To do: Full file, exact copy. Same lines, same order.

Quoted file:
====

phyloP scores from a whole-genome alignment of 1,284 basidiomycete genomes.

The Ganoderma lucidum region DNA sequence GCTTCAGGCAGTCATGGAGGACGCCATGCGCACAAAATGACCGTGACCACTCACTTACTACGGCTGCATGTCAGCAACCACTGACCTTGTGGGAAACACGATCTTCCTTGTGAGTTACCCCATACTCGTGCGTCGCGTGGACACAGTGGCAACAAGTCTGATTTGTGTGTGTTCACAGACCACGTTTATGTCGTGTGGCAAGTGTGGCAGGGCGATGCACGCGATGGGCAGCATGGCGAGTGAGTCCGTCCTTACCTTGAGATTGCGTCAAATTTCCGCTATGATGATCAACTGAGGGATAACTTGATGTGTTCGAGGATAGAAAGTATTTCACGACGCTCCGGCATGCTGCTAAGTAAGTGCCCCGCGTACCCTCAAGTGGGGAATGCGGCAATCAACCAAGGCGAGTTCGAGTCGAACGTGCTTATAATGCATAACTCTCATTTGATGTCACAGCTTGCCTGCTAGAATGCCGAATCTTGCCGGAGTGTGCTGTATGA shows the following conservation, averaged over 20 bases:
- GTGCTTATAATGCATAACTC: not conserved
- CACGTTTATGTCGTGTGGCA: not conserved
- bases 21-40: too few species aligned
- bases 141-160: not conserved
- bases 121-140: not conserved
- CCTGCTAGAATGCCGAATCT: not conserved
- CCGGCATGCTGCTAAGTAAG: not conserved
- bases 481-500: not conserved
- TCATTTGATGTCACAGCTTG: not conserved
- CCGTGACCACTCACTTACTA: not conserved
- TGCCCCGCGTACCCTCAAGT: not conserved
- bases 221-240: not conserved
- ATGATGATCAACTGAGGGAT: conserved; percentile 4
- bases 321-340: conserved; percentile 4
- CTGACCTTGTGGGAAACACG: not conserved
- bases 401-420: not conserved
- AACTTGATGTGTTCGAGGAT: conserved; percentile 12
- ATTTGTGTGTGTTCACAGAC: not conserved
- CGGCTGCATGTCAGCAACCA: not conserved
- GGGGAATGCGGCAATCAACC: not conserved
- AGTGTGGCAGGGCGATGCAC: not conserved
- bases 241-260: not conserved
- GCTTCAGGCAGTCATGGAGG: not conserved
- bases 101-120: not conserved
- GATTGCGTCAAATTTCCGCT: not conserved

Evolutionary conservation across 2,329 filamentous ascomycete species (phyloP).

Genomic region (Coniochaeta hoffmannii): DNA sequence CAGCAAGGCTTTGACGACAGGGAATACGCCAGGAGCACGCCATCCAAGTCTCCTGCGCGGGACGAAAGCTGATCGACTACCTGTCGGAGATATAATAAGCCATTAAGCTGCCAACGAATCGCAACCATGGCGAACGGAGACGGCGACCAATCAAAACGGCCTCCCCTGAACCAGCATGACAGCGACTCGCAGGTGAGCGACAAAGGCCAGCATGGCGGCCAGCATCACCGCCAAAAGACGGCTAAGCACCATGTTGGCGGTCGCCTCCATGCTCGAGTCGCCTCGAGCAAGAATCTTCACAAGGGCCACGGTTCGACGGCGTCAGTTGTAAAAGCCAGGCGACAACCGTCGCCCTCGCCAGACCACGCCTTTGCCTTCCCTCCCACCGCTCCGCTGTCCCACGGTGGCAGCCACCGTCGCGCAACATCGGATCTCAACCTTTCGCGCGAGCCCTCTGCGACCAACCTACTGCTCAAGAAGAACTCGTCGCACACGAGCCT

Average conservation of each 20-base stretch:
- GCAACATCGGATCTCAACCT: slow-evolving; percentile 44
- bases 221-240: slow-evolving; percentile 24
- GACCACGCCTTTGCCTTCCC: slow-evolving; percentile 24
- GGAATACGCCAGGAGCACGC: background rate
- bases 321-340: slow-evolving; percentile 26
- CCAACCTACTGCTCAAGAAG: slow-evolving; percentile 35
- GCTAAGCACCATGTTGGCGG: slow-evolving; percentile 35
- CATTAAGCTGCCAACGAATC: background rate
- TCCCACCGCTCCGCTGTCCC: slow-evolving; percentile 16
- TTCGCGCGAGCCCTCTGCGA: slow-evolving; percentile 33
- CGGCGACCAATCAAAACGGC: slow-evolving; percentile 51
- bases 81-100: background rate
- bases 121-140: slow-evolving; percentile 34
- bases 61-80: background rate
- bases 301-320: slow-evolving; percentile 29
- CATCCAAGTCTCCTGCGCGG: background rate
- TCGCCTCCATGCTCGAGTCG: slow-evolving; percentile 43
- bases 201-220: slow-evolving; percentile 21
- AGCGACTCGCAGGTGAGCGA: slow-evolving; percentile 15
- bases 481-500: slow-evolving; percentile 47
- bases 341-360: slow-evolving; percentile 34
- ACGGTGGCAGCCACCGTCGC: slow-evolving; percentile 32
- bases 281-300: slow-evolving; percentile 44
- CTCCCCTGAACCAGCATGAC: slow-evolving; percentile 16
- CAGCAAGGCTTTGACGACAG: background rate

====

phyloP scores from a whole-genome alignment of 1,284 basidiomycete genomes.

The Ganoderma lucidum region DNA sequence GCTTCAGGCAGTCATGGAGGACGCCATGCGCACAAAATGACCGTGACCACTCACTTACTACGGCTGCATGTCAGCAACCACTGACCTTGTGGGAAACACGATCTTCCTTGTGAGTTACCCCATACTCGTGCGTCGCGTGGACACAGTGGCAACAAGTCTGATTTGTGTGTGTTCACAGACCACGTTTATGTCGTGTGGCAAGTGTGGCAGGGCGATGCACGCGATGGGCAGCATGGCGAGTGAGTCCGTCCTTACCTTGAGATTGCGTCAAATTTCCGCTATGATGATCAACTGAGGGATAACTTGATGTGTTCGAGGATAGAAAGTATTTCACGACGCTCCGGCATGCTGCTAAGTAAGTGCCCCGCGTACCCTCAAGTGGGGAATGCGGCAATCAACCAAGGCGAGTTCGAGTCGAACGTGCTTATAATGCATAACTCTCATTTGATGTCACAGCTTGCCTGCTAGAATGCCGAATCTTGCCGGAGTGTGCTGTATGA shows the following conservation, averaged over 20 bases:
- GTGCTTATAATGCATAACTC: not conserved
- CACGTTTATGTCGTGTGGCA: not conserved
- bases 21-40: too few species aligned
- bases 141-160: not conserved
- bases 121-140: not conserved
- CCTGCTAGAATGCCGAATCT: not conserved
- CCGGCATGCTGCTAAGTAAG: not conserved
- bases 481-500: not conserved
- TCATTTGATGTCACAGCTTG: not conserved
- CCGTGACCACTCACTTACTA: not conserved
- TGCCCCGCGTACCCTCAAGT: not conserved
- bases 221-240: not conserved
- ATGATGATCAACTGAGGGAT: conserved; percentile 4
- bases 321-340: conserved; percentile 4
- CTGACCTTGTGGGAAACACG: not conserved
- bases 401-420: not conserved
- AACTTGATGTGTTCGAGGAT: conserved; percentile 12
- ATTTGTGTGTGTTCACAGAC: not conserved
- CGGCTGCATGTCAGCAACCA: not conserved
- GGGGAATGCGGCAATCAACC: not conserved
- AGTGTGGCAGGGCGATGCAC: not conserved
- bases 241-260: not conserved
- GCTTCAGGCAGTCATGGAGG: not conserved
- bases 101-120: not conserved
- GATTGCGTCAAATTTCCGCT: not conserved

Evolutionary conservation across 2,329 filamentous ascomycete species (phyloP).

Genomic region (Coniochaeta hoffmannii): DNA sequence CAGCAAGGCTTTGACGACAGGGAATACGCCAGGAGCACGCCATCCAAGTCTCCTGCGCGGGACGAAAGCTGATCGACTACCTGTCGGAGATATAATAAGCCATTAAGCTGCCAACGAATCGCAACCATGGCGAACGGAGACGGCGACCAATCAAAACGGCCTCCCCTGAACCAGCATGACAGCGACTCGCAGGTGAGCGACAAAGGCCAGCATGGCGGCCAGCATCACCGCCAAAAGACGGCTAAGCACCATGTTGGCGGTCGCCTCCATGCTCGAGTCGCCTCGAGCAAGAATCTTCACAAGGGCCACGGTTCGACGGCGTCAGTTGTAAAAGCCAGGCGACAACCGTCGCCCTCGCCAGACCACGCCTTTGCCTTCCCTCCCACCGCTCCGCTGTCCCACGGTGGCAGCCACCGTCGCGCAACATCGGATCTCAACCTTTCGCGCGAGCCCTCTGCGACCAACCTACTGCTCAAGAAGAACTCGTCGCACACGAGCCT

Average conservation of each 20-base stretch:
- GCAACATCGGATCTCAACCT: slow-evolving; percentile 44
- bases 221-240: slow-evolving; percentile 24
- GACCACGCCTTTGCCTTCCC: slow-evolving; percentile 24
- GGAATACGCCAGGAGCACGC: background rate
- bases 321-340: slow-evolving; percentile 26
- CCAACCTACTGCTCAAGAAG: slow-evolving; percentile 35
- GCTAAGCACCATGTTGGCGG: slow-evolving; percentile 35
- CATTAAGCTGCCAACGAATC: background rate
- TCCCACCGCTCCGCTGTCCC: slow-evolving; percentile 16
- TTCGCGCGAGCCCTCTGCGA: slow-evolving; percentile 33
- CGGCGACCAATCAAAACGGC: slow-evolving; percentile 51
- bases 81-100: background rate
- bases 121-140: slow-evolving; percentile 34
- bases 61-80: background rate
- bases 301-320: slow-evolving; percentile 29
- CATCCAAGTCTCCTGCGCGG: background rate
- TCGCCTCCATGCTCGAGTCG: slow-evolving; percentile 43
- bases 201-220: slow-evolving; percentile 21
- AGCGACTCGCAGGTGAGCGA: slow-evolving; percentile 15
- bases 481-500: slow-evolving; percentile 47
- bases 341-360: slow-evolving; percentile 34
- ACGGTGGCAGCCACCGTCGC: slow-evolving; percentile 32
- bases 281-300: slow-evolving; percentile 44
- CTCCCCTGAACCAGCATGAC: slow-evolving; percentile 16
- CAGCAAGGCTTTGACGACAG: background rate